Robert Colville, former Pittsburgh police chief, county DA and judge, remembered as smart, funny, fair
Robert J. Colville’s long career in criminal justice took him from patrolman to police chief to district attorney to judge, leaving an impression on colleagues at every stop.
Colville, a lifelong North Side resident, died Tuesday, Sept. 11, 2018. He was 83.
“Bob had a spectacular career,” said Joseph Sabino Mistick, an associate professor of law at Duquesne University who worked for Colville at the Allegheny County District Attorney’s Office. “He was thoughtful, reflective and smart and kind and just a wonderful guy.”
Colville graduated from North Catholic High School in 1953. He later returned to coach the school’s football team. He served in the Marines and graduated from Duquesne University in 1963.
He began his local career in law enforcement as a Pittsburgh Bureau of Police patrolman in 1961. He ascended the ranks to homicide detective and was named chief in 1971 by then-Mayor Peter Flaherty, all while putting himself through law school at Duquesne.
Therese Rocco, Pittsburgh’s first female assistant police chief, began her career with the bureau in the 1960s in the missing persons unit, where she often worked with Colville when he was a homicide detective.
“Bob Colville had a tremendous sense of humor,” said Rocco, who retired in 1994. “When we went out on details, I always looked forward not only to do a job with Bob but also having a lot of laughs.”
She said Colville could find humor in everything – something that was essential in a job that could so often be grim.
“He could always give you the little remarks that would tempt you to laugh, but you would try not to,” Rocco said.
He was confident, competent and respectful, Rocco said, which was valuable when they worked together – often with Rocco acting as a decoy in certain situations. Rocco recalled her time with Colville in her memoir, “Therese Rocco: Pittsburgh’s First Female Assistant Police Chief.”
Colville served as chief of police until 1975 when he was elected Allegheny County district attorney. He took office as the county’s top prosecutor in 1976 and served until 1998, when he was succeeded by District Attorney Stephen A. Zappala Jr.
Zappala called it an honor to take over the office from Colville.
“(The) residents of this county are better off because of his dedication to public service over these many decades,” Zappala said in a statement. “The only thing more important than that for Bob was his dedication to his family and friends.”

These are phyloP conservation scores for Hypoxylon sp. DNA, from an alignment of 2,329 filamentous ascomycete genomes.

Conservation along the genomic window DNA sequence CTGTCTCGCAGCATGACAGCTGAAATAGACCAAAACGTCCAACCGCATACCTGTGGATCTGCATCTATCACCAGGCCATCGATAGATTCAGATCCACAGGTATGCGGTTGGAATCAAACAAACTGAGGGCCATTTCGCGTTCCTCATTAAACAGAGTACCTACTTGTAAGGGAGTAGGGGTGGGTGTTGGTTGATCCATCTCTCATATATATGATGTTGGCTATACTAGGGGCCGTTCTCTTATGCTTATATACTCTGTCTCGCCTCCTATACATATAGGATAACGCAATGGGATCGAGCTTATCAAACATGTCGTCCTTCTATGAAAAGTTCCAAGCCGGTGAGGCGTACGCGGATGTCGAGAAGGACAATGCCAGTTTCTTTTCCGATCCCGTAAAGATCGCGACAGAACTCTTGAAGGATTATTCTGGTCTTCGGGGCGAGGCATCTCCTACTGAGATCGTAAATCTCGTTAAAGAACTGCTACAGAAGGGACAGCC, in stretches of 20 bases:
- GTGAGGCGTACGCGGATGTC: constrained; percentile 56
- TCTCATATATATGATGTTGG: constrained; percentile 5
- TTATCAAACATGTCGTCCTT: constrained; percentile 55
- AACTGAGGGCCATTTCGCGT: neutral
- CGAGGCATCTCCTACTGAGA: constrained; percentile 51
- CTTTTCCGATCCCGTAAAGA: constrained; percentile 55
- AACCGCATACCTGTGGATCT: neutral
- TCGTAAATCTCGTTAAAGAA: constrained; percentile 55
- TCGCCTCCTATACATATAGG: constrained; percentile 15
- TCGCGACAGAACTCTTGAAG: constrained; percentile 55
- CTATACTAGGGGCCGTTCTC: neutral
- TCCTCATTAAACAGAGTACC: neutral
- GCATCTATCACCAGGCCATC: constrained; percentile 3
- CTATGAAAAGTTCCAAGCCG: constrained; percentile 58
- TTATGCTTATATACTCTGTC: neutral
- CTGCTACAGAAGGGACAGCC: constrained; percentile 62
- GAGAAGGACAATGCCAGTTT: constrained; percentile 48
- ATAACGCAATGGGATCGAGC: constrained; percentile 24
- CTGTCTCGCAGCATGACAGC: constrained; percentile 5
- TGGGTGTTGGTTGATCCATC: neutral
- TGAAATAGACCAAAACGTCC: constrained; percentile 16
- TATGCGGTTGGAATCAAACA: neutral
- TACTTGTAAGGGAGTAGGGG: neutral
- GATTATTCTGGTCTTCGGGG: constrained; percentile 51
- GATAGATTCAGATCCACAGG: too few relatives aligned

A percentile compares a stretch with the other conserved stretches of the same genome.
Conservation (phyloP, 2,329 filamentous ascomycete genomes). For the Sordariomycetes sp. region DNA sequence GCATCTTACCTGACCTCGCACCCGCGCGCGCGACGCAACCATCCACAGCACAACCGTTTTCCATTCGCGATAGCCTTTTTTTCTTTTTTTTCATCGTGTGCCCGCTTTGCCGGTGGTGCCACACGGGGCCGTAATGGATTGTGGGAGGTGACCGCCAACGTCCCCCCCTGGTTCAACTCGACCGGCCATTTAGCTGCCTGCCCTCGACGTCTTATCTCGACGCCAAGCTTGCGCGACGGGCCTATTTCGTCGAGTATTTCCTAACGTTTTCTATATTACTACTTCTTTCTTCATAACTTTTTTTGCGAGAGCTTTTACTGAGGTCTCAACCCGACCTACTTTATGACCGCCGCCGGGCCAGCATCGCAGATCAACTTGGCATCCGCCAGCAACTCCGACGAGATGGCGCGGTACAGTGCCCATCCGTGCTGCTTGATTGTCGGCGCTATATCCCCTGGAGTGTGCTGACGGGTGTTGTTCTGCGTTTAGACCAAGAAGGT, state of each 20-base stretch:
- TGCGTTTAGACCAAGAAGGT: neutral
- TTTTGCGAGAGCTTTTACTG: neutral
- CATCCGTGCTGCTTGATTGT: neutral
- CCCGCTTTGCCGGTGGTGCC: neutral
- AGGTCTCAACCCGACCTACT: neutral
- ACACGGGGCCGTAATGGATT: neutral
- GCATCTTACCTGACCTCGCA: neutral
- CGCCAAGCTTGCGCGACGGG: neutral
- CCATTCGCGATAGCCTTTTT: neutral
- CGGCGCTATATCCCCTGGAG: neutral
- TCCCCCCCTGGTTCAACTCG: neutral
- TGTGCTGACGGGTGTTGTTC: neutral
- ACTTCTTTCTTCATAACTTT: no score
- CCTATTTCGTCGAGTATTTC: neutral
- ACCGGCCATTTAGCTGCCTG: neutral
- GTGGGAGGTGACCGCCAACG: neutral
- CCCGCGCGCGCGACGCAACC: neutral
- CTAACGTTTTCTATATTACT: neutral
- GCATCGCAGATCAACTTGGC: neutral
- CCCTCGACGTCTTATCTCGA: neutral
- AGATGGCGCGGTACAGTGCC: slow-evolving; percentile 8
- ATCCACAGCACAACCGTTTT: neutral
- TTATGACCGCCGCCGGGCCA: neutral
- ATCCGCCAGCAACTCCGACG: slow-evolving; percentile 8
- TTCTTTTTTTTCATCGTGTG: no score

Mistick didn’t expect to work for Colville. Mistick originally worked for Jack Hickton’s campaign for district attorney during the election in which Colville ran against – and defeated – Hickton.
Mistick said he was out of a job when Hickton lost and a subsequent job with the clerk of courts was eliminated. Colville called him into his office out of the blue one day.
“He said, ‘Joe, I have a job for you. It’s entry level, but it’s yours if you want it, and I promise I’ll move you up as soon as I can,’” Mistick said.
Mistick said he was incredulous and pointed out he’d worked on the Hickton campaign.
He said, ‘You did a good job for Jack. You were loyal, and I figure you’ll be loyal to me. You need a job,’” Mistick said. “Now that’s the measure of a man.”
Mistick would go on to work in various Pittsburgh city administrations, including as deputy mayor under Sophie Masloff. He said Colville helped many get their start with jobs in his office.
“He was the reason I came to Pittsburgh, and I never left,” said District Judge Tom Swan.
Swan was living in Washington, D.C., in 1988 when he applied for a job at the Allegheny County District Attorney’s Office. After getting it, Swan figured he’d stay for a few years. But then he met his wife, started a family and is still here 30 years later.
“I owe it to him for all that,” Swan said of Colville, who he worked under for the last decade of Colville’s tenure as DA.
He said that’s why he had Colville swear him in when he was elected magisterial district judge in 2016.
Swan said as Colville’s health began to decline in recent years, he got a call to test out armchairs for him.
“(His family) wanted to have a chair he could be comfortable in, and they asked me to sit in some La-Z-Boy chairs since we’re about the same height,” Swan said. “So I sat in some of them. I would do anything for him.”
Colville was quietly intelligent, Swan said, and street smart from his time as a cop. Perhaps most importantly, he was fair.
“He demanded respect, and I think he was respected by everyone that was in the courthouse. He wanted you to treat everyone on both sides of the law fairly,” he said. “He always said the scales of justice have to be balanced, and that’s a nice way to look at it.”
Those in the District Attorney’s Office called him Boss “not because he wanted us to, but because of our respect for him,” said Common Pleas President Judge Jeffrey A. Manning.
Manning first worked with Colville in the District Attorney’s Office, an office Colville took over while Manning was an assistant district attorney.
“I came to know him very well by reason of working for him and by reason of being around him,” Manning said. “He was a fine, fine man. I never saw him angry or heard him raise his voice. He had a knack for finding something humorous in the most difficult situations.”
Manning called Colville strong, kind and loyal, particularly to those he worked with.
“He was a great friend and colleague,” he said. “It might be said too often, but they don’t make them like that anymore.”
Megan Guza is a Tribune-Review staff writer. You can contact Megan at 412-380-8519, email@example.com or via Twitter @meganguzaTrib.